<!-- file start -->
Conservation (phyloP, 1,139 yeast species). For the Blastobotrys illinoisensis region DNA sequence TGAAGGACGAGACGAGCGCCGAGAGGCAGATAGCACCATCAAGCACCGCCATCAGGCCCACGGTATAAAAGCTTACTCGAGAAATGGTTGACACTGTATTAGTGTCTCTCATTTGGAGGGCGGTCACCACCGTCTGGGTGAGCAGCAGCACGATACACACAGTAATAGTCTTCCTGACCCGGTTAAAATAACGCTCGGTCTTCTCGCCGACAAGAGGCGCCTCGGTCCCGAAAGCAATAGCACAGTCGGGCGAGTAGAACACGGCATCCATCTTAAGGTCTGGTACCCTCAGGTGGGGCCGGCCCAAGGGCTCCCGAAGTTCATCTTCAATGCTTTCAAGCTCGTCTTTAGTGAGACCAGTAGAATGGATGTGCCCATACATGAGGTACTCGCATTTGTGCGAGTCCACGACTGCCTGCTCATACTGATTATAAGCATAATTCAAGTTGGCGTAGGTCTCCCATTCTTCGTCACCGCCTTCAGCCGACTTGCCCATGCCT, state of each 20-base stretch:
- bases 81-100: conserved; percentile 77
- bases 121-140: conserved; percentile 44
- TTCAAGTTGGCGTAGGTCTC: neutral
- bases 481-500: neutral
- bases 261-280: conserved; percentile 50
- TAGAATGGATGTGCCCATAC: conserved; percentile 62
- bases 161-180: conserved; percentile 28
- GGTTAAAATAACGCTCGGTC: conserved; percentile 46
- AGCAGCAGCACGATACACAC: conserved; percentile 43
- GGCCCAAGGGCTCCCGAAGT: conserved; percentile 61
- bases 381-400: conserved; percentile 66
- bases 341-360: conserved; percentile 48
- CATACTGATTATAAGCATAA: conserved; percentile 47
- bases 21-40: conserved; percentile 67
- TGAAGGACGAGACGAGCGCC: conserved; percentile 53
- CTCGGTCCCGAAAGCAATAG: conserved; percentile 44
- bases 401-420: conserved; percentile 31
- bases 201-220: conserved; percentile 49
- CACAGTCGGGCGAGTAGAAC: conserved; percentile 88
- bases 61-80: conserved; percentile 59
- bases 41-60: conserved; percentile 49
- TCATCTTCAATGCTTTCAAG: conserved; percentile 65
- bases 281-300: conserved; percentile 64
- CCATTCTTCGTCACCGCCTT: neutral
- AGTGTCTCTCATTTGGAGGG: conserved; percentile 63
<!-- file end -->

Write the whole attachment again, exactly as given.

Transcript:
Conservation (phyloP, 1,139 yeast species). For the Blastobotrys illinoisensis region DNA sequence TGAAGGACGAGACGAGCGCCGAGAGGCAGATAGCACCATCAAGCACCGCCATCAGGCCCACGGTATAAAAGCTTACTCGAGAAATGGTTGACACTGTATTAGTGTCTCTCATTTGGAGGGCGGTCACCACCGTCTGGGTGAGCAGCAGCACGATACACACAGTAATAGTCTTCCTGACCCGGTTAAAATAACGCTCGGTCTTCTCGCCGACAAGAGGCGCCTCGGTCCCGAAAGCAATAGCACAGTCGGGCGAGTAGAACACGGCATCCATCTTAAGGTCTGGTACCCTCAGGTGGGGCCGGCCCAAGGGCTCCCGAAGTTCATCTTCAATGCTTTCAAGCTCGTCTTTAGTGAGACCAGTAGAATGGATGTGCCCATACATGAGGTACTCGCATTTGTGCGAGTCCACGACTGCCTGCTCATACTGATTATAAGCATAATTCAAGTTGGCGTAGGTCTCCCATTCTTCGTCACCGCCTTCAGCCGACTTGCCCATGCCT, state of each 20-base stretch:
- bases 81-100: conserved; percentile 77
- bases 121-140: conserved; percentile 44
- TTCAAGTTGGCGTAGGTCTC: neutral
- bases 481-500: neutral
- bases 261-280: conserved; percentile 50
- TAGAATGGATGTGCCCATAC: conserved; percentile 62
- bases 161-180: conserved; percentile 28
- GGTTAAAATAACGCTCGGTC: conserved; percentile 46
- AGCAGCAGCACGATACACAC: conserved; percentile 43
- GGCCCAAGGGCTCCCGAAGT: conserved; percentile 61
- bases 381-400: conserved; percentile 66
- bases 341-360: conserved; percentile 48
- CATACTGATTATAAGCATAA: conserved; percentile 47
- bases 21-40: conserved; percentile 67
- TGAAGGACGAGACGAGCGCC: conserved; percentile 53
- CTCGGTCCCGAAAGCAATAG: conserved; percentile 44
- bases 401-420: conserved; percentile 31
- bases 201-220: conserved; percentile 49
- CACAGTCGGGCGAGTAGAAC: conserved; percentile 88
- bases 61-80: conserved; percentile 59
- bases 41-60: conserved; percentile 49
- TCATCTTCAATGCTTTCAAG: conserved; percentile 65
- bases 281-300: conserved; percentile 64
- CCATTCTTCGTCACCGCCTT: neutral
- AGTGTCTCTCATTTGGAGGG: conserved; percentile 63